BND leaked the revelation to Zeit magazine, confident that Russia won?t retaliate
German foreign intelligence service BND has been forwarding satellite imagery, radio and phone intercept data to Kiev for months, helping the Ukrainian war effort while Berlin officially maintained it wasn't party to the conflict, Zeit magazine revealed on Wednesday.
The information "can be incorporated into war planning and help the Ukrainian army to assess the combat effectiveness and morale of Russian units or to check their positions," Zeit wrote, describing it as the German contribution to the "turning point" on the battlefield.
Zeit also revealed that German spies fed the US some intelligence from Baghdad during the 2003 Iraq invasion. Berlin had officially declined to share information with Washington during the conflicts in Iraq and Afghanistan, reportedly to BND's frustration. This time around, however, the spies unanimously decided that the "exceptional historical situation" warranted helping the Ukrainians.
Bundesnachrichtendienst (BND) chief Bruno Kahl had met with his Ukrainian counterpart at the Munich Security Conference in February, and was in Kiev when the Russian "invasion" began, the magazine said.
The German government has a policy of not commenting on intelligence matters, and Chancellor Olaf Scholz continues to insist that Berlin is not a party to the conflict. Just to be on the safe side, the BND commissioned a legal analysis in May, and its lawyers said that sharing intelligence did not mean Germany was party to the war, under international law.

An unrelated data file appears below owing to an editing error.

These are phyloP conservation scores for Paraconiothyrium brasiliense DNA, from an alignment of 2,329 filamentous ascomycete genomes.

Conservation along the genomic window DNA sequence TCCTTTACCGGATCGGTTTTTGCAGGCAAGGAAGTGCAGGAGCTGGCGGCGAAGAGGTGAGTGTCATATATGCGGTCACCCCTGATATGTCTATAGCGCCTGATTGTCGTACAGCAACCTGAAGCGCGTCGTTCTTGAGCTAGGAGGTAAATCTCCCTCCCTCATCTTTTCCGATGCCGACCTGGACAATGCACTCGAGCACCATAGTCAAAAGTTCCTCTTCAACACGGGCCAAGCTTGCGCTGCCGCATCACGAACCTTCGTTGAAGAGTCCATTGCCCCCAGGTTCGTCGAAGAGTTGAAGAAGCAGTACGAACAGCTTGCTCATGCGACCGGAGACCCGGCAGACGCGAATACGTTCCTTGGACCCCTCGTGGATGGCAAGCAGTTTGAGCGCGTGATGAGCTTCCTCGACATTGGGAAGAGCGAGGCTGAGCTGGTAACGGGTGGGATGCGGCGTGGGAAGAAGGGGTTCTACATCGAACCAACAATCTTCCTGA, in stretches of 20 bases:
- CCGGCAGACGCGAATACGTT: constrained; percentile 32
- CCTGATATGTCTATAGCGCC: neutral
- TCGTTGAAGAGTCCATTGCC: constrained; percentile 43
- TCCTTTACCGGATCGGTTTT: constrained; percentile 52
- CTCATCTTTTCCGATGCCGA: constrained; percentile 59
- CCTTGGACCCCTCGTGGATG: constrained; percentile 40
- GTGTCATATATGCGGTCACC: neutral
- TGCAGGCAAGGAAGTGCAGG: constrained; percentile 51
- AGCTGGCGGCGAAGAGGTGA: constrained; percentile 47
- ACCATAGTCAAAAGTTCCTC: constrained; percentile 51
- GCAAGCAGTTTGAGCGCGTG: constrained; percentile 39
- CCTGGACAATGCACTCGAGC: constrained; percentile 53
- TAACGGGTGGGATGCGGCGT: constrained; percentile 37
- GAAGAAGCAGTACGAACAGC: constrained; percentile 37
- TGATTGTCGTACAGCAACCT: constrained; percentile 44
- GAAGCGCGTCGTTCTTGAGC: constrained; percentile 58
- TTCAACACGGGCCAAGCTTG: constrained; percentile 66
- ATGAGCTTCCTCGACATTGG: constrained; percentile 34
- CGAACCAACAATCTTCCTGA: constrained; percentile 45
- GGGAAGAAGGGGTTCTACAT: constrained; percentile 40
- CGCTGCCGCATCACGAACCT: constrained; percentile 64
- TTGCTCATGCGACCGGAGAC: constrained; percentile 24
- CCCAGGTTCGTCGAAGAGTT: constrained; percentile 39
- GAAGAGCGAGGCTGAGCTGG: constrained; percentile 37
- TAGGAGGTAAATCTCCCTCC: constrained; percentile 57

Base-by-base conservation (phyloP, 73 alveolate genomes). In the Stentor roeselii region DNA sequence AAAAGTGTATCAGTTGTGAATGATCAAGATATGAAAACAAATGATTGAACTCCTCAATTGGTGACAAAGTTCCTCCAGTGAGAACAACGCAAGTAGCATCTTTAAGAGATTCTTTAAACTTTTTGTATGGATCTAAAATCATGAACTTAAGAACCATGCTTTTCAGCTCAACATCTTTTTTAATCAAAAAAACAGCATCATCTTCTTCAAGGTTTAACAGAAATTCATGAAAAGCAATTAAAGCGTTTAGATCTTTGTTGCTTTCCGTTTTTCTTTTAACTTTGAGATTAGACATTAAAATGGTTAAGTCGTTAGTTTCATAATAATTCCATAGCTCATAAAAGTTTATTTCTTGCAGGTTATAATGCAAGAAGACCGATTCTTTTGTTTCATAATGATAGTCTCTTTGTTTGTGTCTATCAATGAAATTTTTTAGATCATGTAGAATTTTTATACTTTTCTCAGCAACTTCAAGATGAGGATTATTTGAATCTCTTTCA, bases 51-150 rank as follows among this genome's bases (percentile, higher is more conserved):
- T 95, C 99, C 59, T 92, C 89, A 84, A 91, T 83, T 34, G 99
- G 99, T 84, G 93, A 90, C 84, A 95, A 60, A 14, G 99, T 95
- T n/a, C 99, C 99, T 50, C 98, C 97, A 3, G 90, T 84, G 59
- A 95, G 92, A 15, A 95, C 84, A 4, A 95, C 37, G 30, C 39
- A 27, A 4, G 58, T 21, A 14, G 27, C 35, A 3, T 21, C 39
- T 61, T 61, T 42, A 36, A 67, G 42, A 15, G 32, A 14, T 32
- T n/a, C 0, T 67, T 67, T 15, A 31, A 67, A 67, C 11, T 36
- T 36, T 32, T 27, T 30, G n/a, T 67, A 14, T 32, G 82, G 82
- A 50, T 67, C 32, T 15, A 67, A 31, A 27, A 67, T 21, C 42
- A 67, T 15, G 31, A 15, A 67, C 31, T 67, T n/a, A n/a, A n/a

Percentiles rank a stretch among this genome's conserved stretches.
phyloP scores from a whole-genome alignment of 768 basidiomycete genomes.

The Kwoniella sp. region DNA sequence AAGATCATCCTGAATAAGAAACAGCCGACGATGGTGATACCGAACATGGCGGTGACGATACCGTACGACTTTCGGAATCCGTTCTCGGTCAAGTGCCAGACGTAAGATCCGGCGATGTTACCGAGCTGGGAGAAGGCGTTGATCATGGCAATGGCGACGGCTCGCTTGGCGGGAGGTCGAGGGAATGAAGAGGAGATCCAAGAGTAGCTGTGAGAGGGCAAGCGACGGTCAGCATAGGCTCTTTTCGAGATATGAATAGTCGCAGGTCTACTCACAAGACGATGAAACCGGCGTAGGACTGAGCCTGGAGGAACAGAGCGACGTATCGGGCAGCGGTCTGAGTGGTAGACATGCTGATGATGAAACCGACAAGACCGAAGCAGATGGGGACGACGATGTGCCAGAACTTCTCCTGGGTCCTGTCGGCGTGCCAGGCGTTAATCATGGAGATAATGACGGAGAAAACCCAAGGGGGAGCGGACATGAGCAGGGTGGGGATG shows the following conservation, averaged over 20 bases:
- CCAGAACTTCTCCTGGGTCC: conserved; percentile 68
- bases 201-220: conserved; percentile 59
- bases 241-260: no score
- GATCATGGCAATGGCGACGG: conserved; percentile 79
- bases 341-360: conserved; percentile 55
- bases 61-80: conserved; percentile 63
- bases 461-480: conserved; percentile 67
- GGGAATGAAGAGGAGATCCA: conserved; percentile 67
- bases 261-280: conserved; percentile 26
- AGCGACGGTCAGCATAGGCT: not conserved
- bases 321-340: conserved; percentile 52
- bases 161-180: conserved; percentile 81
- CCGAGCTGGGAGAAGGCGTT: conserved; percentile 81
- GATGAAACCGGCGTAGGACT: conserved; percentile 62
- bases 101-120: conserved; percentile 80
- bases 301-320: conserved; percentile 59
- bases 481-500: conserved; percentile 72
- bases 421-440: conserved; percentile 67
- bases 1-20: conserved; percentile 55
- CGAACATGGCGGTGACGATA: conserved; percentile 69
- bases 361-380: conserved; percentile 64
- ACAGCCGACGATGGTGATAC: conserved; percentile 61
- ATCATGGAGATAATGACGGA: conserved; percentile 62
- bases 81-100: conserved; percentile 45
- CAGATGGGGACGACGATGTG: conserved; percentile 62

The question, according to Zeit, is whether Russian President Vladimit Putin would care for the German lawyers' parsing of legal distinctions. The magazine's sources argued that "Ukraine's survival is at stake" and that "Putin only decides when to blame the West based on strategic considerations."
Other NATO countries, such as the US and the UK, are helping Ukraine "much more offensively," providing "real-time intelligence information that can be used for dynamic targeting." While the Americans were initially reluctant to give Ukraine such "granular" data at first, this restriction was lifted "a few months" ago, Zeit said.
In May, the Washington Post published a report about US "rules" for intelligence-sharing, explaining how American spies would feed Ukraine information that technically stopped short of their definition of "targeting," thereby making sure the US wasn't held responsible for any Ukrainian attacks inside Russia.
As German spies told Zeit, the Kremlin chose not to make a fuss over Americans giving Ukraine "much more precise target coordinates." According to the magazine, it was this US intelligence that made possible the sinking of the Russian cruiser Moskva in April and the killing of several Russian generals, though the White House has officially denied it.
"Putin knows what the role of intelligence services is. The chancellor and the BND just don't want to talk about it publicly," wrote Zeit. Moreover, Russia has known about this for "a long time," as the Ukrainian military is "riddled with Russian informants," the German magazine added.